Thaddeus Kosciuszko National Memorial | PARK AT A GLANCE

Thaddeus Kosciuszko fighting the Russians in Poland

Thaddeus Kosciuszko fighting the Russians in Poland


Thaddeus Kosciuszko National Memorial in Philadelphia, Pennsylvania, is America’s tribute to Polish soldier and military engineer Thaddeus Kosciuszko for his contributions to the Patriot cause during the American Revolution. With a disdain for the ruling class and sympathy for the oppressed, Kosciuszko traveled from Poland to fight in the Revolution after being unable to obtain an officer’s commission in the highly diminished Polish army after the First Partition of Poland. He enlisted in the Continental Army and fought under the command of General Horatio Gates. He had a talent for engineering and designed many defensive fortifications used during the war.

Kosciuszko rose to fame at the Battle of Saratoga in New York. After the Americans lost Fort Ticonderoga (located at the southern end of Lake Champlain in New York) in July 1777 without a fight, the British pursued the Americans south towards Albany. Kosciuszko was tasked with slowing the British advance and finding a point where the Americans could turn and make a stand. He felled trees, destroyed bridges and dams, and dammed waterways to flood the land along the route, causing the British to take twenty days to cover territory they normally covered in two.

When it came time to mount a defense, Kosciuszko chose Saratoga, which was on the Hudson River about 30 miles north of Albany. His fortifications were impenetrable, and the British were defeated on October 17, 1777. Many historians consider this victory to be the turning point in the war. Kosciuszko would go on to design the fortifications at West Point—it was his design plan that was stolen by Benedict Arnold and sold to the British—and participate in many southern battles with General Nathanael Greene, including the Battle of Guilford Courthouse in North Carolina (Guilford Courthouse National Military Park), the second battle at Camden, and the battle at Ninety-Six in South Carolina (Ninety-Six National Historic Site).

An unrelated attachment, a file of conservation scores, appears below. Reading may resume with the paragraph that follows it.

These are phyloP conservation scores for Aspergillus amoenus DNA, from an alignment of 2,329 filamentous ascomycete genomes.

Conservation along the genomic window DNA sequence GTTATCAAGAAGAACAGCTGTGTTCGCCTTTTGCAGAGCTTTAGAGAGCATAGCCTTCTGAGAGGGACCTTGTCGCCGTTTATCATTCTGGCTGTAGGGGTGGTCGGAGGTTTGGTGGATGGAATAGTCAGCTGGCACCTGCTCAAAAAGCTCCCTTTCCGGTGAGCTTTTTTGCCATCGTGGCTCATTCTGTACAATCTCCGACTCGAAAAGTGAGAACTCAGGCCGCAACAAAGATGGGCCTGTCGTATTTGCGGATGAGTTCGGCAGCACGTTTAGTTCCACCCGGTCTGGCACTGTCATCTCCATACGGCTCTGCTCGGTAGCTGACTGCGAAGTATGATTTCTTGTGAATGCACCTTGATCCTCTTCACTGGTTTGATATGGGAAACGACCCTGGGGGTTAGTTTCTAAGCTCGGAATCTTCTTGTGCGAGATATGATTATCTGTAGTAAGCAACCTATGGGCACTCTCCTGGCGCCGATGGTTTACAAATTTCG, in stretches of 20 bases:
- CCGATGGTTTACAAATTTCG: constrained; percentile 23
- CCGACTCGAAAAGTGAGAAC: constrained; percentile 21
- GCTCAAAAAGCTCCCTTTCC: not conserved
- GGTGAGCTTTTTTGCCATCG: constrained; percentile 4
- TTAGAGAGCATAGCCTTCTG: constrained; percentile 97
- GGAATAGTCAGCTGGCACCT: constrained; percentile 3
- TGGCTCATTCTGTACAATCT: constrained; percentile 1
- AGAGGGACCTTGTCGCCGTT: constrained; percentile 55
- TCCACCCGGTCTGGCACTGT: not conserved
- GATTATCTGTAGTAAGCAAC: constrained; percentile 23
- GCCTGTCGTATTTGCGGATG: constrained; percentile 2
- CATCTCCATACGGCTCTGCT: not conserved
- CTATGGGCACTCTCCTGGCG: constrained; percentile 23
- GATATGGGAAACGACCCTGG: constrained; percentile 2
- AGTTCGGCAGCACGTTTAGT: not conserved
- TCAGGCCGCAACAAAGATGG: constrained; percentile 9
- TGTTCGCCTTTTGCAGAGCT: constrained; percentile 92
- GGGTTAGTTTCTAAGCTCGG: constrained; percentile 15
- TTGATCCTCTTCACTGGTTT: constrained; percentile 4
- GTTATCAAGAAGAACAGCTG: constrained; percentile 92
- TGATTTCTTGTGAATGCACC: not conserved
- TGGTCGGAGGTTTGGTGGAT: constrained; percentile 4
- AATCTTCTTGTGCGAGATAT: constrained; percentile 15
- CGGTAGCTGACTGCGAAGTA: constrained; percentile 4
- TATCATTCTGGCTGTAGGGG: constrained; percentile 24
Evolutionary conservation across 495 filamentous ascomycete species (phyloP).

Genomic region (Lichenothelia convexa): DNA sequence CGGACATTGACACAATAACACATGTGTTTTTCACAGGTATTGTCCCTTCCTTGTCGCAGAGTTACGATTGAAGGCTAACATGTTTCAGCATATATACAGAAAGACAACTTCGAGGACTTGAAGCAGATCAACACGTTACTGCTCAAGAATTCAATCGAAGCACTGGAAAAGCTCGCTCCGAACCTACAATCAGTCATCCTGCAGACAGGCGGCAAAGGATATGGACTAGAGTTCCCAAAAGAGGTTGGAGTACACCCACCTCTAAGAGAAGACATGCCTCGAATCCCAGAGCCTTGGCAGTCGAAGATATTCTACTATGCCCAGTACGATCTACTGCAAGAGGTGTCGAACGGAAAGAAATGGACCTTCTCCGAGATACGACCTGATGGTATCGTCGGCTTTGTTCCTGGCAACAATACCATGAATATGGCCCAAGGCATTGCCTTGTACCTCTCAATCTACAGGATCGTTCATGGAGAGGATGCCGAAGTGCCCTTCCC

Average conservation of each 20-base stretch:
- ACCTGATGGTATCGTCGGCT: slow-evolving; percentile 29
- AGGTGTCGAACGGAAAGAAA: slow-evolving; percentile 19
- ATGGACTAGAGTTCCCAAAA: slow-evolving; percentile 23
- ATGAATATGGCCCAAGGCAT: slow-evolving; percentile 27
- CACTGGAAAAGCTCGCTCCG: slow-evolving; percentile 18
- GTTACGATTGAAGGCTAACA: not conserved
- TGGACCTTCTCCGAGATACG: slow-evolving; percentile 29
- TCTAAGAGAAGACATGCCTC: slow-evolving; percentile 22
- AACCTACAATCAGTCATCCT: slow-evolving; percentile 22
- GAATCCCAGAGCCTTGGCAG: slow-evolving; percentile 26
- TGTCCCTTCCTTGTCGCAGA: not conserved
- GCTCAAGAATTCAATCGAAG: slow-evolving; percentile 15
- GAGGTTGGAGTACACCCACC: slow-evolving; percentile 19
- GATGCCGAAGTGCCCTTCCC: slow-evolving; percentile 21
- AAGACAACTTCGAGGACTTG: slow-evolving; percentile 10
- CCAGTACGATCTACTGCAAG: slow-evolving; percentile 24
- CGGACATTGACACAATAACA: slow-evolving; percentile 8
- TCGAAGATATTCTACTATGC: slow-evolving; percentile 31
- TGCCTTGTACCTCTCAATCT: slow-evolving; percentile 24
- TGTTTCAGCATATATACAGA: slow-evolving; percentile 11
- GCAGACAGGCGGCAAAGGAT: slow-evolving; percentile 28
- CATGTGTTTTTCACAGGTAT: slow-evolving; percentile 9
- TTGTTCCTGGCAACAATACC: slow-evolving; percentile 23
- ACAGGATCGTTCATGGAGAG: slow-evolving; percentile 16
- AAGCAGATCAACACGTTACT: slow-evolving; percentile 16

Thaddeus Kosciuszko National Memorial is the smallest unit of the National Park system, consisting only of the former boarding house of Ann Relf where Kosciuszko lived between November 1797 and May 1798 when he returned to the United States after leading an unsuccessful Polish rebellion against the Russians in 1794. Located in the Society Hill neighborhood of downtown Philadelphia, the house’s physical connection to Kosciuszko makes it a fitting location for the memorial. Essentially a Kosciuszko museum, visitors can browse through information panels, watch a short film about Kosciuszko, and see the room where he lived during his time in Philadelphia.


Thaddeus Kosciuszko National Memorial is open on weekends only from 12 PM to 4 PM, April through October. It is closed the rest of the year.

Times can always change, so before making travel plans be sure to get the latest schedule on the National Park Service’s official Operating Hours and Seasons web page for the memorial.


There is no fee to enter the Kosciuszko Memorial House.


Plan to spend between 30 minutes and 1 hour at the memorial.

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Last updated on May 14, 2020
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